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Alan W. Hodges, Charles R. Hall, Bridget K. Behe and Jennifer H. Dennis

spending ( Hall et al., 2006 ). In 2006, sales of U.S. nursery and greenhouse crops reached $16.9 billion ( Jerardo, 2007 ). Despite its growing importance, however, the production and management practices followed in this industry have not been well

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Crofton Sloan and Susan S. Harkness

at $750 million, while U.S. production of cut flowers was estimated to be valued at $385 million ( Jerardo, 2006 ). About one-half of imported flowers are roses ( Jerardo, 2006 ). More cut roses are produced and consumed in the United States than any

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Bruce W. Wood

The United States pecan [Carya illinoinensis (Wangenh.) K. Koch] industry is based on about 10,107,170 trees (about 15% nonbearing) comprising about 492,137 acres (199,168 ha) of orchards (34% in Texas, 27% Georgia, and 17% Oklahoma) dispersed among about 19,900 farm operations (36% in Texas, 16% Georgia, and 7% Oklahoma) in 24 states. Fifty-six percent of this acreage is on farms with ≥100 acres (40.5 ha) of trees (i.e., 5% of total farms). An evaluation of production related changes over the last decade indicate fundamental changes occurring in the nature of the U. S. industry. These include a) movement toward agricultural industrialization as reflected by fewer small-farms and more large-farms; b) reduced percentage of young (i.e., nonbearing) trees in most major producing states; c) substantial decline in number of farms and acres in the southeastern regionhistorically the primary production area-yet substantial growth in the northern region of production; d) a national 3% increase in the number of pecan farms and 14% increase in acreage; and e) substantial demographic changes, such as the enhanced importance of the southwestern region including New Mexico with diminished importance of many southeastern states. States also drastically differ in degree of biennial bearing, as measured by the biennial bearing index (i.e., K = 0.04 - 0.73; where 0 = no production variation and 1 = maximum variation), average production efficiency of both orchards [Epa = 192 - 1,224 lb/acre (215 - 1,374 kg·ha-1)] and trees [Ept = 19 - 60 lb/tree (8.6 kg/tree)], variation in grower prices (cv = 18 - 36%), and relationship between price and national supply of pecan (r 2 = 0.94 - 0.03). For the pecan industry as a whole, average price received for nut-meats is as closely associated with national supply of pecan nut-meats as that of almond and pistachio and is far better than that of walnut-pecan's primary competitor. The supply of pecan meats on-hand at the beginning of the season, plus supply from the current season's crop, plus the price of walnut meats accounts for 80% of price variation in average United States pecan meat price.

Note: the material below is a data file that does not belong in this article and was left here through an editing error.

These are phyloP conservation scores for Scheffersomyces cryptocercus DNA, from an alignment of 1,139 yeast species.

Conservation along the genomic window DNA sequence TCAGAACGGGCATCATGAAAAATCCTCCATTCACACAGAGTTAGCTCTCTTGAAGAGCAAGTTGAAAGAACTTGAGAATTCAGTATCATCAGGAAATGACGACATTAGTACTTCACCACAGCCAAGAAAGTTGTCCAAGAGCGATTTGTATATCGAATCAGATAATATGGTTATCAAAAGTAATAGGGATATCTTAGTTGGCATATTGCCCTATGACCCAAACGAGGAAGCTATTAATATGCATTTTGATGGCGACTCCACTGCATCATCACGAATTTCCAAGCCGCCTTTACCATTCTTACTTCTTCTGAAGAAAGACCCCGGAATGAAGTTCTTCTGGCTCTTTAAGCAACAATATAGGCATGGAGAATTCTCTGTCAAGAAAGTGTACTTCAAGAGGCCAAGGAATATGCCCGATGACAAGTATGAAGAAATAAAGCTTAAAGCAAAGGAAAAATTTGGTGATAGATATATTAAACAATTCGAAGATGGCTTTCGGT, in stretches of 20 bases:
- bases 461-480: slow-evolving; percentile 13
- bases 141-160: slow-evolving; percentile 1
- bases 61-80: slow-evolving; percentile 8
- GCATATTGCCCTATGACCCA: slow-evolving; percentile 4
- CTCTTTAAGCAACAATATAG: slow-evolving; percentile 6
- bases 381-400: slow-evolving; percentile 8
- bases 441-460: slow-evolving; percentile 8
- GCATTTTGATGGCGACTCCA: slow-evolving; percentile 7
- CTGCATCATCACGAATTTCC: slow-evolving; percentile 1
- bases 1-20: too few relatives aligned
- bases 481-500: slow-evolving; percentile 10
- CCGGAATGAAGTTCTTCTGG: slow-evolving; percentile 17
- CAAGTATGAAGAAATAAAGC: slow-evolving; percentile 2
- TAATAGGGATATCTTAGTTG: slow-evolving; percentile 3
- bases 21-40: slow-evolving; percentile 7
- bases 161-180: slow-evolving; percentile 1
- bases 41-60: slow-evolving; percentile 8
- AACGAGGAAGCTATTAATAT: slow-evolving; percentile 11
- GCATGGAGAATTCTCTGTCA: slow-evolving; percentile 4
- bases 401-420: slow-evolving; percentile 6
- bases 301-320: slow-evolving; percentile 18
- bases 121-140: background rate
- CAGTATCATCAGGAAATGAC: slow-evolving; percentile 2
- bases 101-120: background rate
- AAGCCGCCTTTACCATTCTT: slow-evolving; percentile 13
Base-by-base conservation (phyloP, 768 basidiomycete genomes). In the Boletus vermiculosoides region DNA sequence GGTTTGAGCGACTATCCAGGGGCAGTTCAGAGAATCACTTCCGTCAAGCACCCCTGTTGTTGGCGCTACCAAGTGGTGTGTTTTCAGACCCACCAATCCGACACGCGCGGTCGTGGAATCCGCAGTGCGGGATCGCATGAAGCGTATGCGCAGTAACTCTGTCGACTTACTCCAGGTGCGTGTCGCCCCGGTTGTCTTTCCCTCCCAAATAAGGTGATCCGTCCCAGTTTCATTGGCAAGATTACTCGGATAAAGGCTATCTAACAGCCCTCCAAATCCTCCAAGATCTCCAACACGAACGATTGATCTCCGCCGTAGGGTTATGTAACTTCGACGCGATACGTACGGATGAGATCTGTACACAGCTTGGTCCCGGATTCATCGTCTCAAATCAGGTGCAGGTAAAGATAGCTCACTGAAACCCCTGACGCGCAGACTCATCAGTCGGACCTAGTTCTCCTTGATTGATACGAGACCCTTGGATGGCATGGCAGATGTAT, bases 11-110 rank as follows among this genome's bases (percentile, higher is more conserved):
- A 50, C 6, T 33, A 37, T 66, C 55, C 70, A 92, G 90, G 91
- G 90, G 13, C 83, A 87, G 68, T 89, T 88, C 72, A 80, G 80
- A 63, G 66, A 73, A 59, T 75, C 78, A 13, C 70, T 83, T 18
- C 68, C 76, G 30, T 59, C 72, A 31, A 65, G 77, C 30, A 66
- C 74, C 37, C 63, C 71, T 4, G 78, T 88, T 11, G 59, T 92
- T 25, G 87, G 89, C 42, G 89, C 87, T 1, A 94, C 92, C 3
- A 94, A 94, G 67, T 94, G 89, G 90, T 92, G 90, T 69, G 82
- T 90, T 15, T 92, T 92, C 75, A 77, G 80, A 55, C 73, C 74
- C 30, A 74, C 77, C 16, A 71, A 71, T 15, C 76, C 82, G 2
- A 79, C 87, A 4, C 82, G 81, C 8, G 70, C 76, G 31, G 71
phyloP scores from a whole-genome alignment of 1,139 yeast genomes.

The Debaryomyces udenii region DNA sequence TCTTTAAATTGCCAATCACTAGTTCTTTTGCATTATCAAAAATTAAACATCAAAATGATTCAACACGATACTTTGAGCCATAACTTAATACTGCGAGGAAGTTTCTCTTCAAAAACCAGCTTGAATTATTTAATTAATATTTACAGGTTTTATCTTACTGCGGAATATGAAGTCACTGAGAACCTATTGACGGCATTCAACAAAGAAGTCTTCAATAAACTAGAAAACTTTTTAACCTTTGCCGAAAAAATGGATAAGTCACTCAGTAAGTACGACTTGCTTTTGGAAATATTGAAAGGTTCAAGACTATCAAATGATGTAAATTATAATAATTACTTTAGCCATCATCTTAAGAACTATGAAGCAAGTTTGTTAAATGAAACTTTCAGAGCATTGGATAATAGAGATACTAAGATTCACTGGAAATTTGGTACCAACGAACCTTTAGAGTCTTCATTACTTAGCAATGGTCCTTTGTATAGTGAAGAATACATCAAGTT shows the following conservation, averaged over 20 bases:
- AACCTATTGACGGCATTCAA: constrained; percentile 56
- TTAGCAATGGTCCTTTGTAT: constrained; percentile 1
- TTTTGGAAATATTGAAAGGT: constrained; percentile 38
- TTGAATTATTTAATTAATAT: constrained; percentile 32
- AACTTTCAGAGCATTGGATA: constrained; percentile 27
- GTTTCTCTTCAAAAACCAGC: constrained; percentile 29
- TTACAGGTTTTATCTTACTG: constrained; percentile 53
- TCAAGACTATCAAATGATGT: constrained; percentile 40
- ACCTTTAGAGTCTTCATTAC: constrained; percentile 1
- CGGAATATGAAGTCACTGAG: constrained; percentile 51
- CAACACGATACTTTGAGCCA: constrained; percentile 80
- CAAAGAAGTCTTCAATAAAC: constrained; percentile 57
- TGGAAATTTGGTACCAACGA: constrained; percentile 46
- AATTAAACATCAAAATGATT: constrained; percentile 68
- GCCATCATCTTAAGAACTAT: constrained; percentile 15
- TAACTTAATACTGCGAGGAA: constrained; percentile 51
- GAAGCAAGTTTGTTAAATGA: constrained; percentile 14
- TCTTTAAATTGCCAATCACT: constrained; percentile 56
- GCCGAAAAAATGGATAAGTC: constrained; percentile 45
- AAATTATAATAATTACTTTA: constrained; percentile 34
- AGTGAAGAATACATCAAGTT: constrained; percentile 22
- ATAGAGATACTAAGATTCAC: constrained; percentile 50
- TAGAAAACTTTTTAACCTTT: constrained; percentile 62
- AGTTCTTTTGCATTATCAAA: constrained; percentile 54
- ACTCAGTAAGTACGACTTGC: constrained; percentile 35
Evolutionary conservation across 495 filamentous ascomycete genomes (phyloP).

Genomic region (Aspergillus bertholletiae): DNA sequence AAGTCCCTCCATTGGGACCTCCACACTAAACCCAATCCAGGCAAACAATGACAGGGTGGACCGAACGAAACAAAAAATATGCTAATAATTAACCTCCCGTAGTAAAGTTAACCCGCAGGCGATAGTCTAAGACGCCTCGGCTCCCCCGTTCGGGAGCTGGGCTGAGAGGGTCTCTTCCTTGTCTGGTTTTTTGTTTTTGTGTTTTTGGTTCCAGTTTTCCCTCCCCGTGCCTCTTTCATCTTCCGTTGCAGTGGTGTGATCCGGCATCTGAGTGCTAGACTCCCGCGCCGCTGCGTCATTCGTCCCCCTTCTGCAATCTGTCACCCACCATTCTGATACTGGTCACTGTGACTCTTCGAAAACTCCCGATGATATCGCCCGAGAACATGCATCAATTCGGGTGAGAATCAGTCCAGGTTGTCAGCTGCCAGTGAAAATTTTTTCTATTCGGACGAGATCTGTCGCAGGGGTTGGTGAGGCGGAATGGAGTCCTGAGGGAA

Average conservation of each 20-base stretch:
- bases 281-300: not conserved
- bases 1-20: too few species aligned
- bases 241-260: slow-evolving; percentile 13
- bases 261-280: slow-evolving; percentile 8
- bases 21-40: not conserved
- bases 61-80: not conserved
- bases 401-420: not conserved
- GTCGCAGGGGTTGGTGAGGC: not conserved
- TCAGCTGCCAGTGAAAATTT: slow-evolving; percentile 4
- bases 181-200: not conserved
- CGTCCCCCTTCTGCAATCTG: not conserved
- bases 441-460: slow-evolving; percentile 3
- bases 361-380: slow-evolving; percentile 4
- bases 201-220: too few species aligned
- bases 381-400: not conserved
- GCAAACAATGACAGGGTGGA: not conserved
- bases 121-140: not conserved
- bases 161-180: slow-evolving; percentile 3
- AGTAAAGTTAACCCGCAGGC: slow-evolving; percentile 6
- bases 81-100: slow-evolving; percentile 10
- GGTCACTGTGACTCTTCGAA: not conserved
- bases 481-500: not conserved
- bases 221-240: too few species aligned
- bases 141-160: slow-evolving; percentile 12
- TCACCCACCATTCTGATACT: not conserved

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Heather Hasandras, Kimberly A. Moore and Lyn A. Gettys

( Mony et al., 2007 ; Sutton, 1990 ), whereas studies on the growth of southern naiad have focused on its roles in fish communities rather than on its growth. Because of their similarity, we questioned if we could use similar production protocols

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Glenn C. Wright

production again ( Colley, 1973 ). The USDA began importing offshoots from the Middle East and North Africa in the 1880s ( Nixon, 1950 ). Workers removed offshoots from the mother plant and camel caravans transported them to a railhead for further transport

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Michele R. Warmund

production and resistance to chestnut blight rather than for nut production ( Payne et al., 1983 ). Today, U.S. chestnut production is less than 1% of that produced worldwide [ U.S. Department of Agriculture (USDA) Foreign Agricultural Serv., 2008 ]. Most of

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Nicolas Tremblay, Lucette LaFlamme and André Gosselin

111 WORKSHOP 17A Organic Production of Herbs and Medicinal Plants

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Robert F. Brzuszek, Richard L. Harkess and Susan J. Mulley

market in the region, native plants are gaining in popularity and use. Results indicate significant room for expansion in the production and marketing of native plant species. Too few wholesale nursery sources offer them, and insufficient quantities and

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Bernadine C. Strik, John R. Clark, Chad E. Finn and M. Pilar Bañados

eastern United States ( Clark, 1992 ), for a total of 4385 ha. In 1990, most of the blackberry production in the eastern United States was pick-your-own or prepicked for on-farm or local sales, and less than 2% was processed ( Clark, 1992 ). In contrast

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S. Alan Walters and Elizabeth A. Wahle

that sinigrin accounted for about 83% and 91% of total glucosinolates in horseradish roots and leaves, respectively; and, although horseradish clones differ for total glucosinolate content, little is known about the production of these sulfur